Yayati: Therefore, your lineage will become extinct.
Druhyu: One who is old cannot enjoy elephants, chariots, horses or women. Speech fails him. Therefore, I do not desire this old age.
Yayati: Therefore, the most cherished of your desires will not come true. You and your lineage will not be kings, but will have the title of ‘Bhoja’.
Anu: Those who are old eat like children, drooling and unclean at all times of the day. They cannot pour offerings into the sacrificial fire at the right time. I do not wish for such an old age.
Yayati: Since you have described so many faults associated with old age, old age will overcome you. Your offspring will be destroyed as soon as they attain youth. You yourself will not be able to perform any sacrifices before the fire.
Puru: O king! I will take upon myself the guilt and the consequent old age. Accept my youth and enjoy pleasures as you wish.
Yayati: Since I am pleased, I will grant you this. Your offspring will rule the kingdom, be prosperous and accomplish all their desires.[Ch 79, Adi Parva]
So Yayati finally got his wish for a long and youthful life, at the end of which he realized that there is no end to the desires of youth. But Puru, the youngest of Yayati’s sons, did end up as the heir who ascended his throne after Yayati. Interestingly, Bhishma would, generations later, would take a vow of celibacy.
But a contrarian example of this love for a long life comes to us in the form of the Pramadvara’s story. She was the daughter of the apsara Menaka and Vishvavasu and brought up by sage Sthulakesha. Soon after she got engaged to Ruru (great-grandson of sage Chyavana), she was bitten by a snake and fell down dead. A grief-stricken Ruru lamented loudly in the forest. A messenger of the gods offered this bargain to Ruru – if he gave up half his life to Pramadvara, she would rise from the dead. Ruru agreed, and with Dharmaraja’s (Yama) approval, Pramadvara rose again. Ruru was delighted, but a burning angst against snakes lingered. I have told that tale in an earlier post, on how Ruru became the vehicle for the subsequent sarpa-satra yagya that becomes the stage for the first public retelling of the Mahabharata.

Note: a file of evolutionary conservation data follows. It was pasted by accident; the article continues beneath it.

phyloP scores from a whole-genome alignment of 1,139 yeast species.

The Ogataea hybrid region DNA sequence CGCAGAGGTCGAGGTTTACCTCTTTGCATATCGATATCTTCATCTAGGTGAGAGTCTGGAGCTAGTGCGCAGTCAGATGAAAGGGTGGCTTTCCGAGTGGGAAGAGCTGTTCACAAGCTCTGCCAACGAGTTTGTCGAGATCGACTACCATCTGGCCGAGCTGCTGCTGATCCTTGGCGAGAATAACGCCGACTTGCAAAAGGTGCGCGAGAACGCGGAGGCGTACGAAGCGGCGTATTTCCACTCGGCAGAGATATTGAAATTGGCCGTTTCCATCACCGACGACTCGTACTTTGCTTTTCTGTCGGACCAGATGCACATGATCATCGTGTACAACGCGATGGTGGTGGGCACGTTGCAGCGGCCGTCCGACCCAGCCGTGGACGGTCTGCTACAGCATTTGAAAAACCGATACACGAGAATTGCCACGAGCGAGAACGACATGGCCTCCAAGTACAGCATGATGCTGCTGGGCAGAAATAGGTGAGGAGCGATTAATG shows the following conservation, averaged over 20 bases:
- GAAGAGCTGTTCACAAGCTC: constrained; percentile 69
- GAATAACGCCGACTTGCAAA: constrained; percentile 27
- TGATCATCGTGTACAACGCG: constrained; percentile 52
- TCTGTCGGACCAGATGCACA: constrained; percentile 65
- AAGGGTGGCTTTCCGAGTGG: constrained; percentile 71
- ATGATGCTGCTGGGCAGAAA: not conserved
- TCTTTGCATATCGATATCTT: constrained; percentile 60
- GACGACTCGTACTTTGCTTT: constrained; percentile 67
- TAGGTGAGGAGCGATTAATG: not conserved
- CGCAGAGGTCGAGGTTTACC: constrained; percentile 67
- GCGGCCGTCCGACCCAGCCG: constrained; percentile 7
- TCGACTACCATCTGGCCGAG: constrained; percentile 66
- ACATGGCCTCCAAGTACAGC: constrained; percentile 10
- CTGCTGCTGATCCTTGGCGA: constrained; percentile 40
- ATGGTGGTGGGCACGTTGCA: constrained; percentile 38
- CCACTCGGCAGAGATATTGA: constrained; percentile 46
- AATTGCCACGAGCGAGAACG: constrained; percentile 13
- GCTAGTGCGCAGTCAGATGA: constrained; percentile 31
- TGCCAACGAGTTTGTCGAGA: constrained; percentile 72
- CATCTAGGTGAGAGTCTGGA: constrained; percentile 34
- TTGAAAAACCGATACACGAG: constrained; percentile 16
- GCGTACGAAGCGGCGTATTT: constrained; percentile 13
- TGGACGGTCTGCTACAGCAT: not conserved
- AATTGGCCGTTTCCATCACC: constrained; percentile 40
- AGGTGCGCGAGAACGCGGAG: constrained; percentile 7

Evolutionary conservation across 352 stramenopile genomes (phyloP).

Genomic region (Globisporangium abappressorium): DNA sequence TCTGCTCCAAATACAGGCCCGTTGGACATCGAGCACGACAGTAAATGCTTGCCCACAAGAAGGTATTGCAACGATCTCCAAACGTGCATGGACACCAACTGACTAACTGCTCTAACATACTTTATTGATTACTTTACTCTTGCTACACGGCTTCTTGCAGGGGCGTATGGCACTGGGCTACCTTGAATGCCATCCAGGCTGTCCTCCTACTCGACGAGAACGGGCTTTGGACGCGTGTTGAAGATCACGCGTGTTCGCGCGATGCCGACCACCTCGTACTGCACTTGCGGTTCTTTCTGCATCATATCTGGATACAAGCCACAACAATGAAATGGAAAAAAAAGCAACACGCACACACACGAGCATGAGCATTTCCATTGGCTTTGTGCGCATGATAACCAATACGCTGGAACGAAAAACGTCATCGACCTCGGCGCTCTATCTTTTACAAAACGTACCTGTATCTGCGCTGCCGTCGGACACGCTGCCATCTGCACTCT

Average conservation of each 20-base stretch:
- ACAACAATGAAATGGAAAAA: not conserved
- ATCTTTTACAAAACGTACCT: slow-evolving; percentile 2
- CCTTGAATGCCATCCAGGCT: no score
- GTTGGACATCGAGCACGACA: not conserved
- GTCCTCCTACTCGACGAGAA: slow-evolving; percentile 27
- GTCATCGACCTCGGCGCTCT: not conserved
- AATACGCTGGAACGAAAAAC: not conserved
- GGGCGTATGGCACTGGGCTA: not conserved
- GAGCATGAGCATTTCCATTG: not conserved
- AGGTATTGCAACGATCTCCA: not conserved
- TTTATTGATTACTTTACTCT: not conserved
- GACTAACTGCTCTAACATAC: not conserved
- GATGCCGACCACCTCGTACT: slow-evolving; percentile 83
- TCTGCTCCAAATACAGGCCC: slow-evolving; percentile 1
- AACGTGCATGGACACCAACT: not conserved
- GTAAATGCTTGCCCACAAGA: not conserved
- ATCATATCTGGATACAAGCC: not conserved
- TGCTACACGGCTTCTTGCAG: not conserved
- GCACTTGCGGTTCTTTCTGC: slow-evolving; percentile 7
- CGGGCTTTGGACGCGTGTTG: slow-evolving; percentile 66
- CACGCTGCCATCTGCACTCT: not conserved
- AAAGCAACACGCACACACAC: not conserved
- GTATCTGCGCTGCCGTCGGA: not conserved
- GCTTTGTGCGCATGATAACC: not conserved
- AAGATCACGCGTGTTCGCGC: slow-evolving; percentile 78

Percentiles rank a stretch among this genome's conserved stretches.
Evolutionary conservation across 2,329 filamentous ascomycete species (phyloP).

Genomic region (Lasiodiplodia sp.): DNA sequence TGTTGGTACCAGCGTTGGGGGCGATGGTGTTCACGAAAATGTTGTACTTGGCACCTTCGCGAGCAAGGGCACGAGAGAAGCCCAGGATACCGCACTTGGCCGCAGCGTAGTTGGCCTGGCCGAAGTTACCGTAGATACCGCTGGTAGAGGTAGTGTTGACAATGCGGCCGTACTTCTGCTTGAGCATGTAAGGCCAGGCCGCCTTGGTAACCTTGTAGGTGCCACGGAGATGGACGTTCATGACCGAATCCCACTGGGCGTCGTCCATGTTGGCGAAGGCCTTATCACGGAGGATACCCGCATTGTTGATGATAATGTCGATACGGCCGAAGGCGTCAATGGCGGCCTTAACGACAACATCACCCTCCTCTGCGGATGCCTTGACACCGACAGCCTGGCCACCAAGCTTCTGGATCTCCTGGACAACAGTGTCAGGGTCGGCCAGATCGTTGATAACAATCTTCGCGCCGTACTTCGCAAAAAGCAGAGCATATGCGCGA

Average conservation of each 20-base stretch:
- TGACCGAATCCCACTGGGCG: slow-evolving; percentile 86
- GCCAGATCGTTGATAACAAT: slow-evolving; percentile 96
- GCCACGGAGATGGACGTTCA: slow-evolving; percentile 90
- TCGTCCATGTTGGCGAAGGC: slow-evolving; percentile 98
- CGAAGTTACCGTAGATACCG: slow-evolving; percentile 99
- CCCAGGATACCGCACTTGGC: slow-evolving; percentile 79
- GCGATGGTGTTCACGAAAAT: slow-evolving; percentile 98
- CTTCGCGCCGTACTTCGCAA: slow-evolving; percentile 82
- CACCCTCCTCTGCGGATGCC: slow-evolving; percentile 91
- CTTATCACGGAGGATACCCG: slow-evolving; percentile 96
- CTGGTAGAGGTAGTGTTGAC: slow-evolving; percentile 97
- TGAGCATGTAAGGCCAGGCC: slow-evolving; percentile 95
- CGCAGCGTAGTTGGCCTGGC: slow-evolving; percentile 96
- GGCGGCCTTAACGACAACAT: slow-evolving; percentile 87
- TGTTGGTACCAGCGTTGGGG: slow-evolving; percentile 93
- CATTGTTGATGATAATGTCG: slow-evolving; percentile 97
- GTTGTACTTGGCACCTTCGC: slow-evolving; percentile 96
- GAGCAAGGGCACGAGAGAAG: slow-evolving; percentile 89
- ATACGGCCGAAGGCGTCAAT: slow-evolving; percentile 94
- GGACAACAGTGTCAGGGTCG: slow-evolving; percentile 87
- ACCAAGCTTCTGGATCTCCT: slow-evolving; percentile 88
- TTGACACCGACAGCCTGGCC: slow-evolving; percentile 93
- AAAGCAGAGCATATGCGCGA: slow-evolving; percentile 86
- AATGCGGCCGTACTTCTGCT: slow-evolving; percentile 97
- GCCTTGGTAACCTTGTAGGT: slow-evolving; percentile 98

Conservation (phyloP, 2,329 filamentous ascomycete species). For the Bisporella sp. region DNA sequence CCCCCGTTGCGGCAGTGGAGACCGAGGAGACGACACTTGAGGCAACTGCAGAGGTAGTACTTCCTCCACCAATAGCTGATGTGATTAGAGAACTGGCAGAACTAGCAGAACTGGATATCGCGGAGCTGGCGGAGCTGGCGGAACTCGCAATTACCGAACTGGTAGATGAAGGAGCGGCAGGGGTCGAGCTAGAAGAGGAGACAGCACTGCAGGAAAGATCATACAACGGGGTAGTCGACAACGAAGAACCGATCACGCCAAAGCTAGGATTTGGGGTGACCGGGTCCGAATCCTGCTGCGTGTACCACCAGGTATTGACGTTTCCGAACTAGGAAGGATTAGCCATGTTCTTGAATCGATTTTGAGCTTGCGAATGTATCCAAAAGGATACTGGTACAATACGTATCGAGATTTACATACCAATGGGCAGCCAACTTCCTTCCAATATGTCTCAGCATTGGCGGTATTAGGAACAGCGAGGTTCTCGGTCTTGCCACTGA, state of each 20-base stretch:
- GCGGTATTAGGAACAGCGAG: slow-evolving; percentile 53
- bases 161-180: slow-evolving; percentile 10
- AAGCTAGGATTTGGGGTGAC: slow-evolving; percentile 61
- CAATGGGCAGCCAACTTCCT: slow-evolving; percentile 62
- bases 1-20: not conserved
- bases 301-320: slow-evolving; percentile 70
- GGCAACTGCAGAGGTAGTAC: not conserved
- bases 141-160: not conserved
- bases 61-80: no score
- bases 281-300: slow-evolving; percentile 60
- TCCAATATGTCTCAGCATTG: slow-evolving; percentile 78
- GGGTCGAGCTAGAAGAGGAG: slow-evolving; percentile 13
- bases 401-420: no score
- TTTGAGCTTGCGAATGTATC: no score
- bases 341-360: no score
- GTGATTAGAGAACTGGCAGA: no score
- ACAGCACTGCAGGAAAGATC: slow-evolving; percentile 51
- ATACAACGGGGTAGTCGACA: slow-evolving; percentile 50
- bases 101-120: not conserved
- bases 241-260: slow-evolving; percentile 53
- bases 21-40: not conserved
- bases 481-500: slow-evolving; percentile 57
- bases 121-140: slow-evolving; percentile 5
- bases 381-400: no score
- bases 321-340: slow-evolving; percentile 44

Finally, there is Dhritarashtra. The old king, having lost his kingdom and his sons had to live with his vanquishers, the Pandavas, after the war. Bhima was especially cruel, taking care to boast within earshot of the blind king how he had killed each and every one of his sons. When the blind king finally decided he has had enough, fifteen years had passed. He decided to retire to the forest, but was by then a very old and broken man. The man who once ruled over Hastinapura and whose strength had terrified even Bhimasena had been reduced to infirmity and penury. When he joined his hands in salutation, they trembled. He had to lean on Gandhari for support. The very act of talking tired him out. The king who had once the untold riches of the earth in his coffers now had to ask Yudhishthira for some wealth to perform a funeral ceremony for those killed in the Kurukshetra war – Dronacharya, Bhisnma, Somdatta, Bahlika, his sons, and others.
Dhritarashtra lived a long life, most of it as king, seeing his eldest son act out his unrequited desire of becoming king, even if it came at a great cost. His curse was to never be able to see his son’s faults. His curse was to see his sons die before he did. His curse was to live for many years after that. His curse was to die in a great forest fire from which he could not even run away. The fire of envy that had been his constant companion all his life engulfed him in a literal sense. A long life eventually came to a wretched end.
Long lives are not always happy lives. There is no ‘happily ever after’ in the Mahabharata, the greatest mirror to life that has ever been composed.
Disclaimer: views expressed are personal.
Note: the chapters and text quotes from Bibek Debroy’s English translation of the unabridged Mahabharata, published in ten volumes by Penguin India.
Figure 1 – Arjuna and Ashwatthama unleash their Brahmastras against each other, as Vyasa and Narada arrive to stop the collision. (image: Gita Press)
Figure 2 – Ruru hitting a dundhuba (image credit: http://www.anaadifoundation.org/blog/mahabharata/ruru/)